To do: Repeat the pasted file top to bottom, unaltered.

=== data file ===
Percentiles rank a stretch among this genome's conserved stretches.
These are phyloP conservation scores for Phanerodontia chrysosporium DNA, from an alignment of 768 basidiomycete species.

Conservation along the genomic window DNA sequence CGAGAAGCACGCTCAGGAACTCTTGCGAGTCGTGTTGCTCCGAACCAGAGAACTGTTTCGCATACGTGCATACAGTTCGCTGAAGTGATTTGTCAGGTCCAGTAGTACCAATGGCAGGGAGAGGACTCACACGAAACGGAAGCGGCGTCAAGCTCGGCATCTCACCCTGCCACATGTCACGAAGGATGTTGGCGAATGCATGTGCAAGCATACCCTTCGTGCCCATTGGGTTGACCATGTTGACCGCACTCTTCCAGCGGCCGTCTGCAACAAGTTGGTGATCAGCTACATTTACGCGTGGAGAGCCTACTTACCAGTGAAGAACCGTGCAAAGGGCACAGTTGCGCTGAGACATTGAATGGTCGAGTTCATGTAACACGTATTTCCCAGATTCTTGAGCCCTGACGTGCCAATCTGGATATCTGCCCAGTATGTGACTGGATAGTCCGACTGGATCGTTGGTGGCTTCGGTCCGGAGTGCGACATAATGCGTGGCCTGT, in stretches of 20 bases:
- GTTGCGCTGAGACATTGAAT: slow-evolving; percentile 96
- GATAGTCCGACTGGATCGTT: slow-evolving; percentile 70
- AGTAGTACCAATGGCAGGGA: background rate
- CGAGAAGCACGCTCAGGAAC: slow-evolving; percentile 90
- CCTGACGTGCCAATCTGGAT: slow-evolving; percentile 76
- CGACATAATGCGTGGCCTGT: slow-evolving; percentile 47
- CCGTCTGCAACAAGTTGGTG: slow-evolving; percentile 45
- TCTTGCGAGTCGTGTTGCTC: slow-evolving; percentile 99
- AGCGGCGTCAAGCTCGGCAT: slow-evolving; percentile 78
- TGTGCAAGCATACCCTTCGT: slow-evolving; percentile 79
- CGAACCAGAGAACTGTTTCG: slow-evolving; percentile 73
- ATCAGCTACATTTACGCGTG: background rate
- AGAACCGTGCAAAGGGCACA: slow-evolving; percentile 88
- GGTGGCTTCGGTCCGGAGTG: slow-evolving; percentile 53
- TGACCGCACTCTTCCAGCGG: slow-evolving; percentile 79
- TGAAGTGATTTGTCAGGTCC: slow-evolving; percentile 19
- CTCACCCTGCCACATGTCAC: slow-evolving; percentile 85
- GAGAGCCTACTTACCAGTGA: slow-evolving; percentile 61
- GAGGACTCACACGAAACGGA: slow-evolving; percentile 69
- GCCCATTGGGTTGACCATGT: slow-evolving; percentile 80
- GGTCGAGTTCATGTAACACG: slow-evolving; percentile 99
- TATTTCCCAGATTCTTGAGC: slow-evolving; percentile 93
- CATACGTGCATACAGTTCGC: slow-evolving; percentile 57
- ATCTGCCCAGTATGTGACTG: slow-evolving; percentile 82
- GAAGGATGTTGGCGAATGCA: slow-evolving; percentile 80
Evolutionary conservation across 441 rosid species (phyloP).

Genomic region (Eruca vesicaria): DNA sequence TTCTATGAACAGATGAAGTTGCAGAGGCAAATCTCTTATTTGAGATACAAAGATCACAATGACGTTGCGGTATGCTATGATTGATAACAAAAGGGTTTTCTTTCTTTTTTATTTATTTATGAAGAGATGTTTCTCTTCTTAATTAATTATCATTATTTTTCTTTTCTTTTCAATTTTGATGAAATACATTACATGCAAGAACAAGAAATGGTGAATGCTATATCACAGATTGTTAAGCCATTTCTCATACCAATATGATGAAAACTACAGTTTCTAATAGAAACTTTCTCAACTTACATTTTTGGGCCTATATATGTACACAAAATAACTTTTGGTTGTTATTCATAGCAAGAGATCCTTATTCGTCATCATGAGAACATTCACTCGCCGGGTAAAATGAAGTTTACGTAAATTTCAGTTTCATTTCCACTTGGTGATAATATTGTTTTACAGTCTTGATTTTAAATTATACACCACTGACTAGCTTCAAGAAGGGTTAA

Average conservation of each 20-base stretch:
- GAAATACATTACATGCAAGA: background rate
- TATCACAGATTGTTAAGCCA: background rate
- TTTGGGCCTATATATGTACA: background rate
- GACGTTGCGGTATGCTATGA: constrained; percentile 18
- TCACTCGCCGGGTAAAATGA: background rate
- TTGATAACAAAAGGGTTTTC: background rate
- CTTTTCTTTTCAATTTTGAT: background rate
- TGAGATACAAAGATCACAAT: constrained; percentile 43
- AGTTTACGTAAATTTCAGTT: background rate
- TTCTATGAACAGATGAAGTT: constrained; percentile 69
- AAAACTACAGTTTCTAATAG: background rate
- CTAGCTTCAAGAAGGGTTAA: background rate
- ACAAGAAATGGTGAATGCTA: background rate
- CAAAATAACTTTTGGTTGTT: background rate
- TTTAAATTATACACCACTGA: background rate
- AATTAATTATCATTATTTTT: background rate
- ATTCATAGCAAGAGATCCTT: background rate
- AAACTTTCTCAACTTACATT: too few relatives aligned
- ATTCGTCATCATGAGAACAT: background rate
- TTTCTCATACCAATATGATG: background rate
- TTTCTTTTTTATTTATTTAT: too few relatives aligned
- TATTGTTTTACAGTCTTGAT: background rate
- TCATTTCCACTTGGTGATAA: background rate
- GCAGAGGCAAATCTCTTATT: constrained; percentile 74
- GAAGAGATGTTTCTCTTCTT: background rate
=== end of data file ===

Percentiles rank a stretch among this genome's conserved stretches.
These are phyloP conservation scores for Phanerodontia chrysosporium DNA, from an alignment of 768 basidiomycete species.

Conservation along the genomic window DNA sequence CGAGAAGCACGCTCAGGAACTCTTGCGAGTCGTGTTGCTCCGAACCAGAGAACTGTTTCGCATACGTGCATACAGTTCGCTGAAGTGATTTGTCAGGTCCAGTAGTACCAATGGCAGGGAGAGGACTCACACGAAACGGAAGCGGCGTCAAGCTCGGCATCTCACCCTGCCACATGTCACGAAGGATGTTGGCGAATGCATGTGCAAGCATACCCTTCGTGCCCATTGGGTTGACCATGTTGACCGCACTCTTCCAGCGGCCGTCTGCAACAAGTTGGTGATCAGCTACATTTACGCGTGGAGAGCCTACTTACCAGTGAAGAACCGTGCAAAGGGCACAGTTGCGCTGAGACATTGAATGGTCGAGTTCATGTAACACGTATTTCCCAGATTCTTGAGCCCTGACGTGCCAATCTGGATATCTGCCCAGTATGTGACTGGATAGTCCGACTGGATCGTTGGTGGCTTCGGTCCGGAGTGCGACATAATGCGTGGCCTGT, in stretches of 20 bases:
- GTTGCGCTGAGACATTGAAT: slow-evolving; percentile 96
- GATAGTCCGACTGGATCGTT: slow-evolving; percentile 70
- AGTAGTACCAATGGCAGGGA: background rate
- CGAGAAGCACGCTCAGGAAC: slow-evolving; percentile 90
- CCTGACGTGCCAATCTGGAT: slow-evolving; percentile 76
- CGACATAATGCGTGGCCTGT: slow-evolving; percentile 47
- CCGTCTGCAACAAGTTGGTG: slow-evolving; percentile 45
- TCTTGCGAGTCGTGTTGCTC: slow-evolving; percentile 99
- AGCGGCGTCAAGCTCGGCAT: slow-evolving; percentile 78
- TGTGCAAGCATACCCTTCGT: slow-evolving; percentile 79
- CGAACCAGAGAACTGTTTCG: slow-evolving; percentile 73
- ATCAGCTACATTTACGCGTG: background rate
- AGAACCGTGCAAAGGGCACA: slow-evolving; percentile 88
- GGTGGCTTCGGTCCGGAGTG: slow-evolving; percentile 53
- TGACCGCACTCTTCCAGCGG: slow-evolving; percentile 79
- TGAAGTGATTTGTCAGGTCC: slow-evolving; percentile 19
- CTCACCCTGCCACATGTCAC: slow-evolving; percentile 85
- GAGAGCCTACTTACCAGTGA: slow-evolving; percentile 61
- GAGGACTCACACGAAACGGA: slow-evolving; percentile 69
- GCCCATTGGGTTGACCATGT: slow-evolving; percentile 80
- GGTCGAGTTCATGTAACACG: slow-evolving; percentile 99
- TATTTCCCAGATTCTTGAGC: slow-evolving; percentile 93
- CATACGTGCATACAGTTCGC: slow-evolving; percentile 57
- ATCTGCCCAGTATGTGACTG: slow-evolving; percentile 82
- GAAGGATGTTGGCGAATGCA: slow-evolving; percentile 80
Evolutionary conservation across 441 rosid species (phyloP).

Genomic region (Eruca vesicaria): DNA sequence TTCTATGAACAGATGAAGTTGCAGAGGCAAATCTCTTATTTGAGATACAAAGATCACAATGACGTTGCGGTATGCTATGATTGATAACAAAAGGGTTTTCTTTCTTTTTTATTTATTTATGAAGAGATGTTTCTCTTCTTAATTAATTATCATTATTTTTCTTTTCTTTTCAATTTTGATGAAATACATTACATGCAAGAACAAGAAATGGTGAATGCTATATCACAGATTGTTAAGCCATTTCTCATACCAATATGATGAAAACTACAGTTTCTAATAGAAACTTTCTCAACTTACATTTTTGGGCCTATATATGTACACAAAATAACTTTTGGTTGTTATTCATAGCAAGAGATCCTTATTCGTCATCATGAGAACATTCACTCGCCGGGTAAAATGAAGTTTACGTAAATTTCAGTTTCATTTCCACTTGGTGATAATATTGTTTTACAGTCTTGATTTTAAATTATACACCACTGACTAGCTTCAAGAAGGGTTAA

Average conservation of each 20-base stretch:
- GAAATACATTACATGCAAGA: background rate
- TATCACAGATTGTTAAGCCA: background rate
- TTTGGGCCTATATATGTACA: background rate
- GACGTTGCGGTATGCTATGA: constrained; percentile 18
- TCACTCGCCGGGTAAAATGA: background rate
- TTGATAACAAAAGGGTTTTC: background rate
- CTTTTCTTTTCAATTTTGAT: background rate
- TGAGATACAAAGATCACAAT: constrained; percentile 43
- AGTTTACGTAAATTTCAGTT: background rate
- TTCTATGAACAGATGAAGTT: constrained; percentile 69
- AAAACTACAGTTTCTAATAG: background rate
- CTAGCTTCAAGAAGGGTTAA: background rate
- ACAAGAAATGGTGAATGCTA: background rate
- CAAAATAACTTTTGGTTGTT: background rate
- TTTAAATTATACACCACTGA: background rate
- AATTAATTATCATTATTTTT: background rate
- ATTCATAGCAAGAGATCCTT: background rate
- AAACTTTCTCAACTTACATT: too few relatives aligned
- ATTCGTCATCATGAGAACAT: background rate
- TTTCTCATACCAATATGATG: background rate
- TTTCTTTTTTATTTATTTAT: too few relatives aligned
- TATTGTTTTACAGTCTTGAT: background rate
- TCATTTCCACTTGGTGATAA: background rate
- GCAGAGGCAAATCTCTTATT: constrained; percentile 74
- GAAGAGATGTTTCTCTTCTT: background rate